Brussels-based Peter Downsbrough creates poetry in motion
Brussels-based US artist Peter Downsbrough (© Saskia Vanderstichele)
With subtle gestures in space, the Brussels-based US artist Peter Downsbrough has been creating an extraordinary, multidisciplinary oeuvre that changes our ways of seeing and thinking. There’s poetry in motion at play in Été 78 and Relais 42.
A whispered wake-up call, a gentle epiphany. This is the wonderful feeling that comes over you when you see Peter Downsbrough’s work. It is the realisation that you are looking at something that doesn’t only gently nudge the space you’re in, but in a fundamental sense, changes your ways of seeing and thinking. However subtle his accents are, the impact is enormous, as if they make you look at things for the first time again.
“Quite a lot of people have told me that this is the first time they realised that this space is a trapezoid, or that it has so many doors,” laughs Olivier Gevart, who along with his wife Nicole is the silent force behind Été 78, the arts space that is making a satellite connection with Relais 42 for Peter Downsbrough’s exhibition. Both spaces translate their passion for the arts into a generous approach that seeks to stimulate creation, exchange, and discovery through residencies and exhibitions.
“Whether they are public or private spaces, it is always different and it is always a challenge,” says New Jersey-born artist Peter Downsbrough (1940), who has been living in Brussels since 1989. “But this is the first time that I have made an exhibition spread across two independent spaces. It’s a nightmare.” [Laughs]
The “link” or “lien” – words put up in Été 78 and Relais 42, respectively – between the two spaces turns out to be as thrilling as his work in the public domain. “Interacting with the space with the least intrusion,” is how Peter Downsbrough describes his practice; a profound exploration and reflection on “space” through sculptures, videos, drawings, collages, photographs, and books.
“Because it isn’t about the object or the material. It’s about itself and its environment.” It is an act of reframing a space, by adding accents, cutting the space, or drawing lines through it. With minimal vocabulary, consisting of lines of black tape, aluminium pipes, poles, frames, or short, occasionally mirrored or cut words like “and”, “here”, “then”, “as”…
“The normal context of a word is a sentence. That is what defines words and makes clear what subtle meaning or implication is intended. By taking them out of their context, and only using one or two of them, you leave their meaning open-ended. So people have to put it into their own context; recontextualise it. ‘Link’ for example, can mean all kinds of things to all kinds of people. That way the work puts something into question and can start some kind of discussion.”
A slight turbulence
Peter Downsbrough’s interventions uncoil lines of thought, spark a dialogue. “More than changing the space, it is interacting with the space,” he says. “The space is a given. Somebody organised and designed it, and then I have the opportunity to put something into that space and enter into a dialogue with it, and ultimately with the people that use the space. People seeing or not seeing. Because when you walk along the street, you don’t see a large part of what is there. In 2003, I made a piece on boulevard Émile Jacqmainlaan, AND / MAAR, OP - AND / POUR, ET, but there are a lot of people who passed right by it without noticing it. I love that.”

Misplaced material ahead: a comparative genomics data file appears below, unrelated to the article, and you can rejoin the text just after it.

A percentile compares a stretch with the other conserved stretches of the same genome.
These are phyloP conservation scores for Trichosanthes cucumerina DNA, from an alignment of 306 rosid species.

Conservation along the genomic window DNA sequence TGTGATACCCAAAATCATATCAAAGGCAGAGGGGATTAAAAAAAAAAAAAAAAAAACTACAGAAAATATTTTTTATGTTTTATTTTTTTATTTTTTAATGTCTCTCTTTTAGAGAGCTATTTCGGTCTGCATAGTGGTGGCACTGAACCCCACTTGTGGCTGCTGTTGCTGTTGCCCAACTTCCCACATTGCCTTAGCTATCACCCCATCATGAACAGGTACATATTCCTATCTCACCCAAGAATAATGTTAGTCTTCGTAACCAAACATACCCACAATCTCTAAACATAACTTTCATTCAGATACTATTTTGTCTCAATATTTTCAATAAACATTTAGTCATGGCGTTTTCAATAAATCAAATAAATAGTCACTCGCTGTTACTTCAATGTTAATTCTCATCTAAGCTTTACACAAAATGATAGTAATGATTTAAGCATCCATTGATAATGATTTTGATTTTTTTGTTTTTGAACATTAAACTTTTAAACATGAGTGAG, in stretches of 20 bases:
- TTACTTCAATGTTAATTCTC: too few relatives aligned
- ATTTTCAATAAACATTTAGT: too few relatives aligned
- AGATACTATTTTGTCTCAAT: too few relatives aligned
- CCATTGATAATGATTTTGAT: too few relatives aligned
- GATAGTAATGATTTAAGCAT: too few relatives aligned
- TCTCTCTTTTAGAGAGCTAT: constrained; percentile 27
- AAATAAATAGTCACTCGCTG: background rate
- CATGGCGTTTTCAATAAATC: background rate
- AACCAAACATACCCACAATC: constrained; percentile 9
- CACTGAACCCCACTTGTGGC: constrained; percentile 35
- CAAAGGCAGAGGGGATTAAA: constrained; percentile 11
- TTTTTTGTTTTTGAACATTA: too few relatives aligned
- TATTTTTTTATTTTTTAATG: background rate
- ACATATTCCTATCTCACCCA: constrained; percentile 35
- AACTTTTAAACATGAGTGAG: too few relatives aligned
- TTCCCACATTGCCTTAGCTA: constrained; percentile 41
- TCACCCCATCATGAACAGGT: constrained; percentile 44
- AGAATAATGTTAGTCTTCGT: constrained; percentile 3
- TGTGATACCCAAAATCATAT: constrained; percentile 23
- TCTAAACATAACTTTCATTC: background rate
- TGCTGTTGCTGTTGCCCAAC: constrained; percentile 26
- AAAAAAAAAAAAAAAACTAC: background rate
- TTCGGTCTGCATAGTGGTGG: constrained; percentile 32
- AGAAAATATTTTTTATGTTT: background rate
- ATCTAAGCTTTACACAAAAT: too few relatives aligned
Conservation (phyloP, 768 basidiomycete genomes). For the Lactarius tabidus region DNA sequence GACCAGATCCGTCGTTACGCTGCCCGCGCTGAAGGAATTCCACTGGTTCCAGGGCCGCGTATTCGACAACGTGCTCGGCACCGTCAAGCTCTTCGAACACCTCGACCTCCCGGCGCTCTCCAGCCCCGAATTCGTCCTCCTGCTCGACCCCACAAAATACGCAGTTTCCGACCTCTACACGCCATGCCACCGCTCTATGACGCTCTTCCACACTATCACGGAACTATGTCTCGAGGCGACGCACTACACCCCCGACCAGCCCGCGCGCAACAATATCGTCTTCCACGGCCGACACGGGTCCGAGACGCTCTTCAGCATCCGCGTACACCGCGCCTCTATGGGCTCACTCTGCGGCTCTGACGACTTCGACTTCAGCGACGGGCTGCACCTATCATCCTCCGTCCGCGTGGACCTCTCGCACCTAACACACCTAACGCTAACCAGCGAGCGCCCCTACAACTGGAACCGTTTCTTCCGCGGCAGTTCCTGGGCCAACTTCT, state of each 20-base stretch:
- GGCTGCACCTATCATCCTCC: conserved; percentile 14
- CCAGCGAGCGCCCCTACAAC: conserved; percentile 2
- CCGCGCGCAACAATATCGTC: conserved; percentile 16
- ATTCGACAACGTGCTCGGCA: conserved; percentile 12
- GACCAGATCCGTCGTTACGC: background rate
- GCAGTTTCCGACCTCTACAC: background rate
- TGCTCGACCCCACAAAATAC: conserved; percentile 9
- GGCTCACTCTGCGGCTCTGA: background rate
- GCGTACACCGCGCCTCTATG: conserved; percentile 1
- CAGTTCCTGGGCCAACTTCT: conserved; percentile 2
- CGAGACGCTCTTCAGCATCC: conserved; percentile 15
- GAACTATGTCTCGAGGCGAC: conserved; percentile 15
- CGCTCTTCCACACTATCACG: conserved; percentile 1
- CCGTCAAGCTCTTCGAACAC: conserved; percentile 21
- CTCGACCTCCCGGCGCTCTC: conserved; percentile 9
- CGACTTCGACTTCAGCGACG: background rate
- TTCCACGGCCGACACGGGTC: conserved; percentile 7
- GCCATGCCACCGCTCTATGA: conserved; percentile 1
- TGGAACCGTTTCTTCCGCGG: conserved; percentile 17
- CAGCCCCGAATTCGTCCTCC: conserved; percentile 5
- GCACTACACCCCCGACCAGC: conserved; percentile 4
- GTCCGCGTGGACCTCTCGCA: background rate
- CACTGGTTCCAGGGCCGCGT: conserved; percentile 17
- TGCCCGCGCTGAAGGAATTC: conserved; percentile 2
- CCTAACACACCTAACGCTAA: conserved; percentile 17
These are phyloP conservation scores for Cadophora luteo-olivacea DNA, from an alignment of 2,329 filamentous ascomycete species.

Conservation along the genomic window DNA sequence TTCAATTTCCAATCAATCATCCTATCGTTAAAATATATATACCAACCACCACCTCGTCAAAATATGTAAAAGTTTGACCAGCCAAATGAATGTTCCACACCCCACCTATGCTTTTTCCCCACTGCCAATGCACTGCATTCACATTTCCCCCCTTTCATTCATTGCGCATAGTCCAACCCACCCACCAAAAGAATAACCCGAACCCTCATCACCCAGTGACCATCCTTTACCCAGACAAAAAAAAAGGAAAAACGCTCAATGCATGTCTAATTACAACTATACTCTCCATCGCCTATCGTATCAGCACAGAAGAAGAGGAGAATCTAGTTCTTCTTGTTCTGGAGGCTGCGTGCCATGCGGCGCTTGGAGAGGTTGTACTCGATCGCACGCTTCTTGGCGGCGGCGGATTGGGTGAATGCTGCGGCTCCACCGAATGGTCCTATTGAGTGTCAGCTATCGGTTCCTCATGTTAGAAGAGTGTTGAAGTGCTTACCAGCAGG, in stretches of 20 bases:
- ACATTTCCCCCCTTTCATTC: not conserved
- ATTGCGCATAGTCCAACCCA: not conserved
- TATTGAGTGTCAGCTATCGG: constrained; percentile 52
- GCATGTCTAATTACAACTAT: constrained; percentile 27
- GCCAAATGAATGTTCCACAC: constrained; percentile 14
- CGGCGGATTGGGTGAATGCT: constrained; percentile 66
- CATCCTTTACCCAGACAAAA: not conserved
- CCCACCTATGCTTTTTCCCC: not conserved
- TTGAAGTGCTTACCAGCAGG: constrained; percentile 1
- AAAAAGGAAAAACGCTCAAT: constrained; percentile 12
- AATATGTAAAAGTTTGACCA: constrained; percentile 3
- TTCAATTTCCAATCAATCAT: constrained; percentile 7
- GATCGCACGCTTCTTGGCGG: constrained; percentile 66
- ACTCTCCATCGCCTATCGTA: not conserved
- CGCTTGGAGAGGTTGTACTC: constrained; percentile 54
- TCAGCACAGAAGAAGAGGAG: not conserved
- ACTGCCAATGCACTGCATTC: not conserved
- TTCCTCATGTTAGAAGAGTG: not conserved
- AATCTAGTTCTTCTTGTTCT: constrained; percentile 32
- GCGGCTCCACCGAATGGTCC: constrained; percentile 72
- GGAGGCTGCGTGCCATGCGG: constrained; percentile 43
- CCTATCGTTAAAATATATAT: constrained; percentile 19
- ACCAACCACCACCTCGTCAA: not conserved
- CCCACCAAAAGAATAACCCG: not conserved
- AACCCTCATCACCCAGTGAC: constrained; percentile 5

Like the Two Pipes and Two Poles, dating back to the 1970s, which are “the idea of a sculpture redacted down to the question of two parallel vertical lines, a simple gesture, that doesn’t define, but demarks and delineates the space. Part of the force of those pieces was only noticeable when you took them down. Suddenly it wasn’t there anymore. It sat so well in the space, that taking it out, created a slight turbulence.”
At Été 78 and Relais 42, there are also a few of the books that Peter Downsbrough has published throughout the years, “volumes to walk through with your fingers, your eyes”, as well as a series of photographs of small commercial fisherman’s cabins on the coast in Kent or cityscapes like the Rijksadministratief Centrum/Cité administrative de l’État in Brussels.
“Photography is a large part of my practice. I started by photographing the Two Poles and Two Pipes pieces, but after a while, I went on to make photographs of the street, using a lamppost like a readymade vertical line, or creating diptychs and triptychs, where time is brought into play.”
Having worked for almost half a century, he has also witnessed many changes to the urban structure. “It doesn’t really affect my work. The basic language and vocabulary that are inherent in my work, can be overlaid on all kinds of different contexts. You adapt, you integrate into the changing environment. So the work grows, goes from A to B, from when it was made until it dies, when it falls apart or is taken down. If it goes three times the distance, that is fine too. It’s like the city with its constant growing pains. When you’re younger you think that things are just the way they are. And then you find out that it’s not like that. It’s growing, it’s organic, it just keeps changing in various ways.”
So you rethink, reframe, interact, and put poetry in motion.
> Peter Downsbrough. > 05/11 (by appointment) or 21/10, 28/10 & 04/11 (14.00 > 18.00), Été 78 & Relais 42, Elsene